Skip to content

    Depression Health Center

    Healing Depression:
    Taking the First Steps

    You may be worried about depression for many reasons:

    • You can't stop feeling sad or crying.
    • You often feel angry.
    • You've lost interest in things you love.
    • You're having a hard time dealing with stress.

    Depression affects one in 10 -- or nearly 15 million -- adults in the U.S. If you think you might be depressed, don't try to tough it out. Make an appointment with a doctor or therapist.

    In this step-by-step guide you'll find out how to get the help you need, including:

    • Finding out more about treatment options
    • Understanding your depression
    • Learning which healthy habits, like exercise, can boost your mood

    At the end of this article you will find a list of more in-depth articles on many of these topics.

    Treating Depression

    Everyone feels sad sometimes. Depression is when those feelings of sadness get so intense that you feel helpless, hopeless, or worthless for longer than a few days. Sometimes you also may have trouble concentrating or sleeping and you may feel incredibly tired all the time.

    The good news is there are now many effective, proven ways to relieve depression.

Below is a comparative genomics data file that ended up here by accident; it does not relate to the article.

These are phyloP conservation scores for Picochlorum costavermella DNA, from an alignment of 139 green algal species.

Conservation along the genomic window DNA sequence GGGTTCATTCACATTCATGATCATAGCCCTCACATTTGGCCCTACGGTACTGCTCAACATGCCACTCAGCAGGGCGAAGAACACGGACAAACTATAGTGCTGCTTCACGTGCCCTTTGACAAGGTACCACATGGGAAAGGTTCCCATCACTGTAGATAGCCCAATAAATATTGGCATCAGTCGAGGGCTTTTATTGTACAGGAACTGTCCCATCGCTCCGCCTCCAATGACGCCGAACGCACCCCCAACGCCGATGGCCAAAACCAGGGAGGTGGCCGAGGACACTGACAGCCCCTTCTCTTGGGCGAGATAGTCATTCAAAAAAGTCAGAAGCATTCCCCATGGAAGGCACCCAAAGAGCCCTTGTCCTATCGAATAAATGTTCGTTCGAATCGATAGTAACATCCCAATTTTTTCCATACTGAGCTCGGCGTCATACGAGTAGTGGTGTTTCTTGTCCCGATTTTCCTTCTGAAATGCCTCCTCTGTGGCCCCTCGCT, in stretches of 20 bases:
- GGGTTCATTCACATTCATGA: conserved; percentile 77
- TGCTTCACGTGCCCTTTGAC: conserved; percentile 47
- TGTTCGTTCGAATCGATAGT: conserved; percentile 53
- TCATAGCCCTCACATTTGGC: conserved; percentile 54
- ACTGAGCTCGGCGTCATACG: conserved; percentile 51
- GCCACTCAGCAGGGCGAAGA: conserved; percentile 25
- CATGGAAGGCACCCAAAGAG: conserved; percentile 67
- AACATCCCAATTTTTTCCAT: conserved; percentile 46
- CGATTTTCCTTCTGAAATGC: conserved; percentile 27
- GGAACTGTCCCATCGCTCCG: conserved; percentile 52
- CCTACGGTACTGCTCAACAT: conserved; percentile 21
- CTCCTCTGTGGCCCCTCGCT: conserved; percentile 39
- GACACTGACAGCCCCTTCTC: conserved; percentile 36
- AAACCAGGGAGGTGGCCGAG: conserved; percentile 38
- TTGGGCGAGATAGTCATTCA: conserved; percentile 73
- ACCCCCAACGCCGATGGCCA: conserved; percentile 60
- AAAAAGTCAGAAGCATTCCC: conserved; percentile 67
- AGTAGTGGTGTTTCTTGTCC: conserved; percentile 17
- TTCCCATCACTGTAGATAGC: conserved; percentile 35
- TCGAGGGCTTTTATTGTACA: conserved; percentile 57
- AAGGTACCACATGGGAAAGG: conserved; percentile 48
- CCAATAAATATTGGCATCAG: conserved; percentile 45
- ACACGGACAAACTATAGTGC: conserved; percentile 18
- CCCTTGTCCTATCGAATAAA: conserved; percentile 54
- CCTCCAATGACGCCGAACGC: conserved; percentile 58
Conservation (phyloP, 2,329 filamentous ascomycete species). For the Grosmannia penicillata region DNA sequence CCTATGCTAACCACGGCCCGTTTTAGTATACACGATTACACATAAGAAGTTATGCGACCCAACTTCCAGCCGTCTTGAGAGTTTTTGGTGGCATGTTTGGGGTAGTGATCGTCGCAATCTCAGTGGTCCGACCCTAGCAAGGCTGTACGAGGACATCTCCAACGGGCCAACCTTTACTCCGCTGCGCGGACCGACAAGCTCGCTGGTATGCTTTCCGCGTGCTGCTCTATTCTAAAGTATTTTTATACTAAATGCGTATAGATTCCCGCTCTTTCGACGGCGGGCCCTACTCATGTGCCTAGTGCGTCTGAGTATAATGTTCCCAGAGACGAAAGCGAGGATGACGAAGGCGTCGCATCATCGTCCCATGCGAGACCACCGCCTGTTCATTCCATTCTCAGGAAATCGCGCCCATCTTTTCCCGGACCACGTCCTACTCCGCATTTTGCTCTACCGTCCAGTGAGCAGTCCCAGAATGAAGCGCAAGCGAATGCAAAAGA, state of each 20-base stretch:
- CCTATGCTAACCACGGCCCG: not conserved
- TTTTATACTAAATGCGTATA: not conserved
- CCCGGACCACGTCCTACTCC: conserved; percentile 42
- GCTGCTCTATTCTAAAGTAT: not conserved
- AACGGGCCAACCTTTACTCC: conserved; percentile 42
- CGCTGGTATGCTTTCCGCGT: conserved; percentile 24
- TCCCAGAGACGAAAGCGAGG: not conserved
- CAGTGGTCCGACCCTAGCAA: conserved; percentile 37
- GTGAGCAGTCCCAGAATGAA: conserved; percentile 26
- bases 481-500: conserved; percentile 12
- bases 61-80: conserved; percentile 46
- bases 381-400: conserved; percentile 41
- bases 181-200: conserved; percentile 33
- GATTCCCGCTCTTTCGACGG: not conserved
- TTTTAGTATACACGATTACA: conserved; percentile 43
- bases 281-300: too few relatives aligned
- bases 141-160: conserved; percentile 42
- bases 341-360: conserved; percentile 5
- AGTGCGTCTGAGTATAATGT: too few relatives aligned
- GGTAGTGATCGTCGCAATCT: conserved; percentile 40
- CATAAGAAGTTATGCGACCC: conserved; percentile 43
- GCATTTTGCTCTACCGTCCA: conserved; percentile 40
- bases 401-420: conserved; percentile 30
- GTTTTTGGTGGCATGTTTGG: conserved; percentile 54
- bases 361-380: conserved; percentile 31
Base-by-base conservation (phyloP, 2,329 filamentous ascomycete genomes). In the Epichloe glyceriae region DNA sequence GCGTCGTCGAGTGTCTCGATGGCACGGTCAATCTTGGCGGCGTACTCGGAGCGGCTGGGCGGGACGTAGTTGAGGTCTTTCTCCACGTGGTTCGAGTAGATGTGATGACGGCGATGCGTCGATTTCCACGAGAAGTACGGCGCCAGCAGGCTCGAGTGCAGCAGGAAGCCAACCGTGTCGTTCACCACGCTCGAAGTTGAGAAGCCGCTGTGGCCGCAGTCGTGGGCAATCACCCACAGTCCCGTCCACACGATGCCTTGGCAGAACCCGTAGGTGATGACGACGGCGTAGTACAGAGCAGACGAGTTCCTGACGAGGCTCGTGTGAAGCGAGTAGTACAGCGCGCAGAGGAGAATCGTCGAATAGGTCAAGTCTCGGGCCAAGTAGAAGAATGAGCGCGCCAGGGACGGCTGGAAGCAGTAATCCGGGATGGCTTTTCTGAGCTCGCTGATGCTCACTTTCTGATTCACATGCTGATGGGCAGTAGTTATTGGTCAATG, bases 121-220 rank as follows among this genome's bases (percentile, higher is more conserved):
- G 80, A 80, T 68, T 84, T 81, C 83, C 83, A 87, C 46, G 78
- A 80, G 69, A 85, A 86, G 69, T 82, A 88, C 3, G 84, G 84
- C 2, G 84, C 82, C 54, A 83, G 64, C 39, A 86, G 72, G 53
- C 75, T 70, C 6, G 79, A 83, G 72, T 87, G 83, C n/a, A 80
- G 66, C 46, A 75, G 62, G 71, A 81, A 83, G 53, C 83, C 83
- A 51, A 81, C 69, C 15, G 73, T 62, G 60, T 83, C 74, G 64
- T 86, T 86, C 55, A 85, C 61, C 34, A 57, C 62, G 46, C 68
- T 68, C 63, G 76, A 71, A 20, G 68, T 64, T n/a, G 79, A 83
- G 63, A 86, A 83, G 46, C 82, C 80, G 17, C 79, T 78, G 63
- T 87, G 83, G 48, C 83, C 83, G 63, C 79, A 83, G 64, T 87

For most people, the first treatments a doctor will try are antidepressants and psychotherapy. Some studies have found that combining therapy with medication works better than medication alone.

    The important thing is that there are a lot of options. Keep reading to learn more about antidepressants, therapy, and healthy habits that can help.


    Some of the most common drugs for depression are Celexa, Cymbalta, Effexor, Lexapro, Paxil, Pristiq, Prozac, Remeron, Wellbutrin, and Zoloft. Doctors may try one of these drugs first.

    If they don't work for you, your doctor may suggest another type of medication or a combination of different medicines. There are many options with different benefits and side effects.

    How they work: Scientists think they work by helping to improve how nerve cells in the brain communicate.

    What to know: Unfortunately, doctors can't predict how well a specific medicine will work for someone. And unlike a pain reliever or a sleeping pill, antidepressants can take weeks or months to work. Don't get discouraged! With some trial and error, you and your doctor will find a medication that works for you. If your depression is hard to treat, your doctor may combine other medications with antidepressants.